Saturday, February 28, 2009

LRO/LCROSS Atlas 5 launch now set for May 20

NASA's first mission in a bid to return to the moon is being pushed back almost a month due to a delay in a military satellite launch and precise timing required for the lunar mission.

NASA's Lunar Reconnaissance Orbiter (LRO) is now being planned May 20 aboard an Atlas V from Cape Canaveral Air Force Station. The moon mapper and a piggyback payload that will search for polar ice had been slated to fly on April 24, and then tentatively for May 7.

Launch of the mission must be timed to put both the orbiter and the LCROSS shepherd and impactor on a proper course to achieve its objectives. Launch opportunities come up about every two weeks, when the proper polar orbit to terminator juxtaposition can be achieved at lunar orbit insertion upon arrival.

NASA was forced to abandon an April 24 launch and launch opportunities between May 7 and May 9 when a planned May 9 launch of another Atlas V, with a military communications satellite slipped to March 13.

NASA had considered trying to launch LRO-LCROSS during the early May window but ultimately decided that Atlas turnaround operations would "make the schedule too tight."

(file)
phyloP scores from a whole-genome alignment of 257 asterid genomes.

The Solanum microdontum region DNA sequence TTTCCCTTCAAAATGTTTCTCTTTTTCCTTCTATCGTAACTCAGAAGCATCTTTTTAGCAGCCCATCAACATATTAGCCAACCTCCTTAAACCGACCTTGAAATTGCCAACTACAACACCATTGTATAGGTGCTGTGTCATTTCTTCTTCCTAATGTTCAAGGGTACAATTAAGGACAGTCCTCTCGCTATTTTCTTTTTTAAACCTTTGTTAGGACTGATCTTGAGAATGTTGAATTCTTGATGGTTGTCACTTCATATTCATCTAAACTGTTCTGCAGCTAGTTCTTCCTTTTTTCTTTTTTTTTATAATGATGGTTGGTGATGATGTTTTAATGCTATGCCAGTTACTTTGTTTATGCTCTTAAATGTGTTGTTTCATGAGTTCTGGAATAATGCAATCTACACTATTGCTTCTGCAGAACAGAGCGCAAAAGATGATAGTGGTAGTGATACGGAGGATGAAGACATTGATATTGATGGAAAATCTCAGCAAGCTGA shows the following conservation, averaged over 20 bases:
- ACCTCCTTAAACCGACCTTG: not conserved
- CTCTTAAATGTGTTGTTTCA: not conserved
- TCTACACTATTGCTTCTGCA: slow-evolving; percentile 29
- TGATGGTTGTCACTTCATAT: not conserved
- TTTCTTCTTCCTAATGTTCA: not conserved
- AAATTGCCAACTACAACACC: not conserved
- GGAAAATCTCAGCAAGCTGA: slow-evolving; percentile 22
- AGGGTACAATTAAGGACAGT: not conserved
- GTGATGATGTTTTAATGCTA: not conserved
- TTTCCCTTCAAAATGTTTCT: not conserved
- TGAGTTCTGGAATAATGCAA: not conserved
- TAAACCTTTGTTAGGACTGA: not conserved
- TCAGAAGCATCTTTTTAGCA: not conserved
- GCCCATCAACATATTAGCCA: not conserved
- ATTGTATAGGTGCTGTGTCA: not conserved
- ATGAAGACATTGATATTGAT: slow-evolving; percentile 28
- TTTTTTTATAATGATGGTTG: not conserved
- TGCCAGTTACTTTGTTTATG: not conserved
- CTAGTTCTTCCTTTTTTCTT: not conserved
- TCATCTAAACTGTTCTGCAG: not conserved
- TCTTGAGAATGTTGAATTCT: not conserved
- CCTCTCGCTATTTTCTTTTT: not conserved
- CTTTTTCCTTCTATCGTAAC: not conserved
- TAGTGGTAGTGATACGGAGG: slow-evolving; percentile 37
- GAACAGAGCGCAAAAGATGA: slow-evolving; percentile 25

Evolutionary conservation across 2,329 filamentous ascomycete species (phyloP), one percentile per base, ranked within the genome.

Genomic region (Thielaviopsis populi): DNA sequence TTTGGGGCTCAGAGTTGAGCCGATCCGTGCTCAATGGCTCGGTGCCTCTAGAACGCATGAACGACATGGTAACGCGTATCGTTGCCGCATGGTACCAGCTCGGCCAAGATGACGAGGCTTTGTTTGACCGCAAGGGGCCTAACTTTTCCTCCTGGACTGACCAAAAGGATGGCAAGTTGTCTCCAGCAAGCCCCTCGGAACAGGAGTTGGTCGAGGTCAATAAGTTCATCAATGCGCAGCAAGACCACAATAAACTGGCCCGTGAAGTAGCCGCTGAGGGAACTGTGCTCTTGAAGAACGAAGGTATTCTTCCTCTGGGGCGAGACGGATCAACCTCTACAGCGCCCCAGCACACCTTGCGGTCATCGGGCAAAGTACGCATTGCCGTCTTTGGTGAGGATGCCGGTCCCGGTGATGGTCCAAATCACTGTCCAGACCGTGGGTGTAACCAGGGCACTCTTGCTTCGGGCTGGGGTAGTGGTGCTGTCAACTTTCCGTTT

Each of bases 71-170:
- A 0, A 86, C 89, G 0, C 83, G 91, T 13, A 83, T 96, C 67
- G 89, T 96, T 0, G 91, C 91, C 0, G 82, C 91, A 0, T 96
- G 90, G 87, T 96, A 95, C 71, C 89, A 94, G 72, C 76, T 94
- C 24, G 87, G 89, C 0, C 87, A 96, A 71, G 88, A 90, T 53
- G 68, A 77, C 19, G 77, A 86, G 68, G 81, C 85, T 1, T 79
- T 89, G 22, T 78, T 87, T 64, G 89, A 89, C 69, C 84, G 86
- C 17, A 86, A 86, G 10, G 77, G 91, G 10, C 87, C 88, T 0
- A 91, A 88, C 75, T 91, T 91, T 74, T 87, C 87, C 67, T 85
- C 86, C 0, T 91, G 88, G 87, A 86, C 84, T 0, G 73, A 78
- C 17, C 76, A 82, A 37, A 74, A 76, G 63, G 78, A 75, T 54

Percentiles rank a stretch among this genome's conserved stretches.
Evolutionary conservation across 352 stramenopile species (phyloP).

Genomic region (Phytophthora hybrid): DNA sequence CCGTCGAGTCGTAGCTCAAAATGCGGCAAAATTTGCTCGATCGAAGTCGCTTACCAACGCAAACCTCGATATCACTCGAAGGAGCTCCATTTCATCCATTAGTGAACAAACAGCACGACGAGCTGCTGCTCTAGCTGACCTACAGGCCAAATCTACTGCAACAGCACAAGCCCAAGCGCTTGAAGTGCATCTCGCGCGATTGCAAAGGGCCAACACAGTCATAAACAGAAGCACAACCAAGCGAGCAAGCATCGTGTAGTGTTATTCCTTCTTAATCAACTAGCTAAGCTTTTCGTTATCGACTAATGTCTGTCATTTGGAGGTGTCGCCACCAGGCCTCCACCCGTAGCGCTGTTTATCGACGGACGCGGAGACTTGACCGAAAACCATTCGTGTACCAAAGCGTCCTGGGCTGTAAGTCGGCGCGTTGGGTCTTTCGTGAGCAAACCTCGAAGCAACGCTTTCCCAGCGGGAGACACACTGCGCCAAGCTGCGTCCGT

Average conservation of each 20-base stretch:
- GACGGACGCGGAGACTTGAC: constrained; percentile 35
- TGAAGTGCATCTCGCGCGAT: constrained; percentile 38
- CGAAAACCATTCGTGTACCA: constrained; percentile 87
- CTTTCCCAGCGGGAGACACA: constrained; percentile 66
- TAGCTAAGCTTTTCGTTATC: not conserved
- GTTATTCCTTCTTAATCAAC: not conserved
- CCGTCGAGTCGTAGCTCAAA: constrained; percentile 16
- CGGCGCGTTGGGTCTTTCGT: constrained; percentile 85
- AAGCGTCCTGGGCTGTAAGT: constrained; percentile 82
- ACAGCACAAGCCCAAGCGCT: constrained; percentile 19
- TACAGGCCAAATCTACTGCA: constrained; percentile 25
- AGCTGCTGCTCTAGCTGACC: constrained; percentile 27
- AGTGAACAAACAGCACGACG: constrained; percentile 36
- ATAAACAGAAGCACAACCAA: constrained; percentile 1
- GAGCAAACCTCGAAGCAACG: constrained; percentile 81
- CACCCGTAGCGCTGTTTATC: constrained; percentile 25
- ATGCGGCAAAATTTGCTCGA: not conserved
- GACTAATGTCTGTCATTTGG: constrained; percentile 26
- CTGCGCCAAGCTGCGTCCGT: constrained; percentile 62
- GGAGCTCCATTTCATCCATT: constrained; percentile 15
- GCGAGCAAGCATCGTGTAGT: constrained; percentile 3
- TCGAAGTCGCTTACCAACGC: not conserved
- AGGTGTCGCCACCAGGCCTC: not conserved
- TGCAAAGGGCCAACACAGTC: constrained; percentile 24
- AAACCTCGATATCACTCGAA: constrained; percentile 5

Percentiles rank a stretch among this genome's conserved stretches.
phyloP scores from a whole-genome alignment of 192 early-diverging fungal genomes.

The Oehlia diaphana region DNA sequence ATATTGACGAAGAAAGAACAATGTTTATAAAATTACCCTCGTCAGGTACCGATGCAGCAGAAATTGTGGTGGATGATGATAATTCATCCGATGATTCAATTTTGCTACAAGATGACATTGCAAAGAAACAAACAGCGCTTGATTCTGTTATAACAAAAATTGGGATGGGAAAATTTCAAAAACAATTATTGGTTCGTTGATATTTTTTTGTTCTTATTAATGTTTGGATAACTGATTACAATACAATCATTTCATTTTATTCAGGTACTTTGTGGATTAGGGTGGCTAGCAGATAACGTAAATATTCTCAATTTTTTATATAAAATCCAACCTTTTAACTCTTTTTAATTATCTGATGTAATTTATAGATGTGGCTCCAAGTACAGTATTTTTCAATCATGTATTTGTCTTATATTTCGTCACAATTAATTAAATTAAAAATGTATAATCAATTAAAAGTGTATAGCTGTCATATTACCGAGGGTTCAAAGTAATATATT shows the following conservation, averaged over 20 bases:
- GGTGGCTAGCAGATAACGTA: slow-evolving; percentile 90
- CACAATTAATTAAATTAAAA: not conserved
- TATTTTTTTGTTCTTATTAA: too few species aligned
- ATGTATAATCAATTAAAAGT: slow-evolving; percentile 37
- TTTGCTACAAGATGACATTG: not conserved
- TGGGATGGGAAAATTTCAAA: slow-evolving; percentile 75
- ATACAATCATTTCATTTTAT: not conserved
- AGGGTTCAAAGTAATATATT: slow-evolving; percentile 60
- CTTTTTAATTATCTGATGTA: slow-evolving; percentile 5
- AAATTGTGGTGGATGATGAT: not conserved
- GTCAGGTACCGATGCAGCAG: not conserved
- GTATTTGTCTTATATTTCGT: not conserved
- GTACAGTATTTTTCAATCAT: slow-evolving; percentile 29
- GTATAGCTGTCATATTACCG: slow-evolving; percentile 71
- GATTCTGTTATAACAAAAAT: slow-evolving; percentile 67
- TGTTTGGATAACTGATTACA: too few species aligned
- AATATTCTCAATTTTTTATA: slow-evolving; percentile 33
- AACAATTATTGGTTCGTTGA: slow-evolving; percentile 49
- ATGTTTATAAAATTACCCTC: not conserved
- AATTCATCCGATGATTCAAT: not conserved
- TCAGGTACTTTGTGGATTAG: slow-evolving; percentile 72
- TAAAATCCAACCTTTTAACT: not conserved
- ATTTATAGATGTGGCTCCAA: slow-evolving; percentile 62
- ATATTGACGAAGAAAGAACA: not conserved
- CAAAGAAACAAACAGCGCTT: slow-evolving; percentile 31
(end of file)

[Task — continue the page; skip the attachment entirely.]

NASA earlier this week set March 12 as a tentative launch date for shuttle Discovery's International Space Station assembly mission. But the agency has yet to officially book the date on the Air Force Eastern Range, which provides tracking, range safety, weather forecasting and launch scheduling services for all missions from Kennedy Space Center and Cape Canaveral Air Force Station.

The U.S. Air Force would have to agree to push back the March 13 Atlas V launch for Discovery to fly on March 12. It typically takes two days to reset range systems for the launch of different vehicles.

LRO/LCROSS will be the first robotic precursor mission to fly since President Bush directed NASA to return astronauts to the moon by 2020 in 2004.

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